Donald Trump is starting to get worried about the stock market.
For most of his presidency, analysts and economists have variously warned that Trump was setting himself up for trouble by going out of his way to take credit for the ongoing rally on Wall Street.
To be sure, there’s some truth to the idea that Trump’s policies were behind the latter stages of the longest bull market in history, but it’s important that voters understand just how far stocks had already rallied off their 2009 lows by the time he took office.
That doesn’t even bear mentioning for investors, but if you’re a market participant, what you should note is that the majority of Trump’s support base likely has no conception of it whatsoever. The President has gone out of his way (and then some) to perpetuate the lie that this is “his” stock market rally, when the reality of the situation is this (and this is from inauguration day in 2009 to inauguration day in 2017):
Obviously, you can’t really give Obama “credit” for the post-crisis rally either. Almost all “credit” goes to Ben Bernanke, Janet Yellen, Mario Draghi and Haruhiko Kuroda. Everybody with any sense of the market knows that, including and especially Donald Trump, who in 2016 famously called the Yellen stock market “a big fat ugly bubble.”
At the time, then candidate Trump accused Yellen of “doing political things”. “The Fed isn’t doing its job”, he added.
Well now the Fed is “doing its job”, where that means responding to the ebullient economic data that’s come courtesy of Trump’s plunge into late-cycle stimulus. Part of that “job” involves tightening financial conditions to avoid further excessive risk taking.
Now, Trump wants the Fed to go back to doing “political things”, something he’s made clear on any number of occasions since July and something he reiterated on Tuesday morning when he quoted a Wells Fargo analyst on Twitter.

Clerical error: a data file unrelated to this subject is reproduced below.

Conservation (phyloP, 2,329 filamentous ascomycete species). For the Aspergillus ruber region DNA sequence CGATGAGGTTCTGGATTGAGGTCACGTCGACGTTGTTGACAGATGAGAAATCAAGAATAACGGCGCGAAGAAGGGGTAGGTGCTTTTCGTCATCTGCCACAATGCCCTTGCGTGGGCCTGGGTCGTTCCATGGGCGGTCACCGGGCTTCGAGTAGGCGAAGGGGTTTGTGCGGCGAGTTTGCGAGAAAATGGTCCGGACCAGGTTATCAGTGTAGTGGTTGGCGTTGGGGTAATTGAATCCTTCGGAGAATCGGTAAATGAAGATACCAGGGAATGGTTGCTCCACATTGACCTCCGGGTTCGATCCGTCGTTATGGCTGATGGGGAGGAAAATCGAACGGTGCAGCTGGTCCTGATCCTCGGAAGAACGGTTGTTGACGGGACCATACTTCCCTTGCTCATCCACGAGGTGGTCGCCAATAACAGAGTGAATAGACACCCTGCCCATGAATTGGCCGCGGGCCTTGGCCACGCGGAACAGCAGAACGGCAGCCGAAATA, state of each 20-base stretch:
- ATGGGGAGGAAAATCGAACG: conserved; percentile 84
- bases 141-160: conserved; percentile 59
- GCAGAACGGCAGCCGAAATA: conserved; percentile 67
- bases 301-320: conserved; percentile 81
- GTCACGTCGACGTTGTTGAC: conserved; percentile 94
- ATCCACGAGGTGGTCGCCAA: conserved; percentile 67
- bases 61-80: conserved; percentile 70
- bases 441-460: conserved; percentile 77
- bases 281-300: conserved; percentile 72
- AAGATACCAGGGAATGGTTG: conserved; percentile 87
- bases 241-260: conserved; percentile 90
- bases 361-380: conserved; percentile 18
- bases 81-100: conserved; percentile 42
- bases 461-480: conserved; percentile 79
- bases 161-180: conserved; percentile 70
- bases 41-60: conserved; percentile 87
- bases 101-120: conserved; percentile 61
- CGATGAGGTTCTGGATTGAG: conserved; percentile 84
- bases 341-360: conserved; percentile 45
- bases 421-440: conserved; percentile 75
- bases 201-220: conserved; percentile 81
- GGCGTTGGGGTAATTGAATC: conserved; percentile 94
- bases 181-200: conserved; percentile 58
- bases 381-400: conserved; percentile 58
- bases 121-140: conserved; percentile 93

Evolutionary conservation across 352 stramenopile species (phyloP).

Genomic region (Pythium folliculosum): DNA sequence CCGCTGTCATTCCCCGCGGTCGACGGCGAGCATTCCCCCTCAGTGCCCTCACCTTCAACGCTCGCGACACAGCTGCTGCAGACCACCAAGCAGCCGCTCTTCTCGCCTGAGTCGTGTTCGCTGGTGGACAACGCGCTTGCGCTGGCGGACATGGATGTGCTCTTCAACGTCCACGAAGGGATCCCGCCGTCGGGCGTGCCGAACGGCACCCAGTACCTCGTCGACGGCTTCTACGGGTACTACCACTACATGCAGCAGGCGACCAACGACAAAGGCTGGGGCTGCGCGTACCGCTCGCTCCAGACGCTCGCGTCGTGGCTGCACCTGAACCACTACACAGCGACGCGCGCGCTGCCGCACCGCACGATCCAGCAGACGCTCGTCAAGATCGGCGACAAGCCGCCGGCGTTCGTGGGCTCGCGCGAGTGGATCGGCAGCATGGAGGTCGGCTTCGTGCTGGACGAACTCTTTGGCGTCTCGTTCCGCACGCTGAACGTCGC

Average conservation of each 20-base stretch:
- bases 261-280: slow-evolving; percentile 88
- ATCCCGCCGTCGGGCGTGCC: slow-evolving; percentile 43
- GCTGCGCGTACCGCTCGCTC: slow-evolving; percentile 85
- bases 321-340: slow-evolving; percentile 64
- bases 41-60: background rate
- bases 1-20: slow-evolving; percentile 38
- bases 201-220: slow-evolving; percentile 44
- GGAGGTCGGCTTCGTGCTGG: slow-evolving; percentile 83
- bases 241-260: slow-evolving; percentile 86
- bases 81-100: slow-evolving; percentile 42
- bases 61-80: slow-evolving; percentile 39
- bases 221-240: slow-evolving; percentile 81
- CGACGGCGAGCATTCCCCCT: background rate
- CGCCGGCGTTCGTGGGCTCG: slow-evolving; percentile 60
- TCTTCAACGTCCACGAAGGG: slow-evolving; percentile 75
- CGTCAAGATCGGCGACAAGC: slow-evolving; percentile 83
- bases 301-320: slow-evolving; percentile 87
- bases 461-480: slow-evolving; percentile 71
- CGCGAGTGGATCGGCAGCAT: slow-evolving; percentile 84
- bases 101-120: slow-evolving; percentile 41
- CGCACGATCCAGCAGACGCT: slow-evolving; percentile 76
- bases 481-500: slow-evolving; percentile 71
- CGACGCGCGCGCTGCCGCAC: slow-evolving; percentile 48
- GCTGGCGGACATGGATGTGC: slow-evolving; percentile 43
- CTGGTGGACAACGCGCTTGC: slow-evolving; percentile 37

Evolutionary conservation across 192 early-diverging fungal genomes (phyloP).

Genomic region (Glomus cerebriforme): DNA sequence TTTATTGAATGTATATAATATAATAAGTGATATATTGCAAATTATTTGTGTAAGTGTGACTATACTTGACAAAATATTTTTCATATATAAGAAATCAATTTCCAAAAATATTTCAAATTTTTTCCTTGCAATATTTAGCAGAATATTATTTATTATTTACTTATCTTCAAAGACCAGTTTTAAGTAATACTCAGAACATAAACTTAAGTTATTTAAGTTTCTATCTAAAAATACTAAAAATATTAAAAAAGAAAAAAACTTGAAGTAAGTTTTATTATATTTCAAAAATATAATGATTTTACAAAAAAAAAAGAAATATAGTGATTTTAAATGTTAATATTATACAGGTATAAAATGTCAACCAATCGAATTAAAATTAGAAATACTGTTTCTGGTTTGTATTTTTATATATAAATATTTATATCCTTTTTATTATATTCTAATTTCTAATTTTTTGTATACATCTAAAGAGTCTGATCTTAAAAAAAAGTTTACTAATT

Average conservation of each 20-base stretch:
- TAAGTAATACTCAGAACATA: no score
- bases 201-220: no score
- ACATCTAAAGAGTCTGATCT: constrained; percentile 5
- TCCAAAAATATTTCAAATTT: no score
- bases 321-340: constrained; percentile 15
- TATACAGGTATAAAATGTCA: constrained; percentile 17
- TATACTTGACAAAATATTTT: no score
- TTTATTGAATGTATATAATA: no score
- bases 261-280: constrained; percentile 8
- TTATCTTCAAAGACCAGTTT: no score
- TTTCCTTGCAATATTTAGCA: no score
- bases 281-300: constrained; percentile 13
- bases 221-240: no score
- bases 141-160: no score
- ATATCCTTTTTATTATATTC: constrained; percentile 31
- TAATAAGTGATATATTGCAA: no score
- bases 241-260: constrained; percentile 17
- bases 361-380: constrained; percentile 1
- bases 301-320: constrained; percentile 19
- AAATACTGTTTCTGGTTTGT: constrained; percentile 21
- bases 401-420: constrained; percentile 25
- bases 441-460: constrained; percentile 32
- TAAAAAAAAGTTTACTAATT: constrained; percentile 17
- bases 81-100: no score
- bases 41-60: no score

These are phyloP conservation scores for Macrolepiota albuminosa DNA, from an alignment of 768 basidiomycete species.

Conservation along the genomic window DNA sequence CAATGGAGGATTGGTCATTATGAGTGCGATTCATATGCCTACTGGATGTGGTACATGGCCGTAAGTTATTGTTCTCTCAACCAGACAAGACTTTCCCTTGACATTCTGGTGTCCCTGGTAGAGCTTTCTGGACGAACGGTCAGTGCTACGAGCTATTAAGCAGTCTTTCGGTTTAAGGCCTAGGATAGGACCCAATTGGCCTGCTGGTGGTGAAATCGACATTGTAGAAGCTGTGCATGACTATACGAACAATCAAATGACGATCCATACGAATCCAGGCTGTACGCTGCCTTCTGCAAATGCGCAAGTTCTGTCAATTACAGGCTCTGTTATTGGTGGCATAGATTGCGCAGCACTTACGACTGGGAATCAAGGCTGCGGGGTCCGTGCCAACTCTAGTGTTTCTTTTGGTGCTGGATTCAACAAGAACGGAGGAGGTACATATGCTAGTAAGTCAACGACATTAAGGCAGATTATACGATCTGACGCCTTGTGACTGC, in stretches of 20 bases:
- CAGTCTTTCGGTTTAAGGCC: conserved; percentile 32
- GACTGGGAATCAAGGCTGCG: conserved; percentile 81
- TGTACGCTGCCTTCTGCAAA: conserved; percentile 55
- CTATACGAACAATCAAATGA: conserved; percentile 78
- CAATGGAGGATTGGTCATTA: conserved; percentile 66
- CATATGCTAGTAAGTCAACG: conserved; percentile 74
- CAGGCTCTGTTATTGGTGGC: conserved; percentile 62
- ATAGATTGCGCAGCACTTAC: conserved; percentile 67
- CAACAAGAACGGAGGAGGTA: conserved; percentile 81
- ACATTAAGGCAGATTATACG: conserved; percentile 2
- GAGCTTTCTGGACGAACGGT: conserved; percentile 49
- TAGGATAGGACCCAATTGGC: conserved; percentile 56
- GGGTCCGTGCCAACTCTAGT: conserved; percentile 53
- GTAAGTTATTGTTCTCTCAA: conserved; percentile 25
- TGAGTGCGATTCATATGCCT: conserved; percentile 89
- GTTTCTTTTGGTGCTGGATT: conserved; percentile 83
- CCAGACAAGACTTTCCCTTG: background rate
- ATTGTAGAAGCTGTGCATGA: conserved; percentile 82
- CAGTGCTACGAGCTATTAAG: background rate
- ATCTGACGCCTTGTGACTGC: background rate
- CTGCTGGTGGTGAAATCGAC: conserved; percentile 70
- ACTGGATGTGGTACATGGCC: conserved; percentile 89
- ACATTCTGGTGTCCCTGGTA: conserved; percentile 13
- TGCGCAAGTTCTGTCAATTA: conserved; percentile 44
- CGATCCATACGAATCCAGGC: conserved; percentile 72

“If the Fed backs off and starts talking a little more Dovish, I think we’re going to be right back to our 2,800 to 2,900 target range that we’ve had for the S&P 500.” Scott Wren, Wells Fargo.
— Donald J. Trump (@realDonaldTrump) October 30, 2018
Of course Trump refuses to admit that Fed hikes aren’t the only reason why U.S. stocks are on pace for their worst month since 2009. His trade war was bound to trigger losses for stocks eventually, if not due to souring sentiment, then via the hit to corporate bottom lines that will invariably accompany the imposition of tariffs on the entirety of Chinese imports.
Goldman, for instance, calculates that if Trump goes “all-in” on China (as he is expected to do), EPS growth for the S&P 500 will flatline in 2019.
In yet another example of the administration’s attempts to deny reality by positing conspiracy theories, Council of Economic Advisers Chairman Kevin Hassett told CNN earlier this month that Goldman is “like the Democratic opposition”. Asked if he had read the actual report that found the bank doing the math behind their prediction, he said he hadn’t. Go figure.
Trump will never admit that his fiscal policies are forcing the Fed to hike, nor will he ever admit that his “greatest” tariffs are denting market sentiment and set the stage for lower corporate earnings. Rather, he’ll try to blame Fed Chair Jerome Powell (who Trump appointed) and if that doesn’t work, he’ll blame Democrats.
“The Stock Market is up massively since the Election, but is now taking a little pause – people want to see what happens with the Midterms”, the President tweeted on Tuesday morning, before saying this:
If you want your Stocks to go down, I strongly suggest voting Democrat. They like the Venezuela financial model, High Taxes & Open Borders!
I would again refer you to the chart above. Under Obama, U.S. stocks rallied some 173% and if you’re inclined to say that was primarily due to Fed policy, well then you need to explain why Donald Trump refused to reappoint the very Fed Chair who made it happen, opting instead for Jerome Powell, who everybody knew would be less inclined to countenance further speculation in risky assets.
The bottom line is that Trump is now using the stock market as a campaign tactic, and in the course of doing so, he is leaving out several key facts, not the least of which are: i) the market soared during the Obama years, and ii) if Trump wants to point the finger at the Fed, he needs to look in the mirror, because if it weren’t for him, Janet Yellen would still be running the show.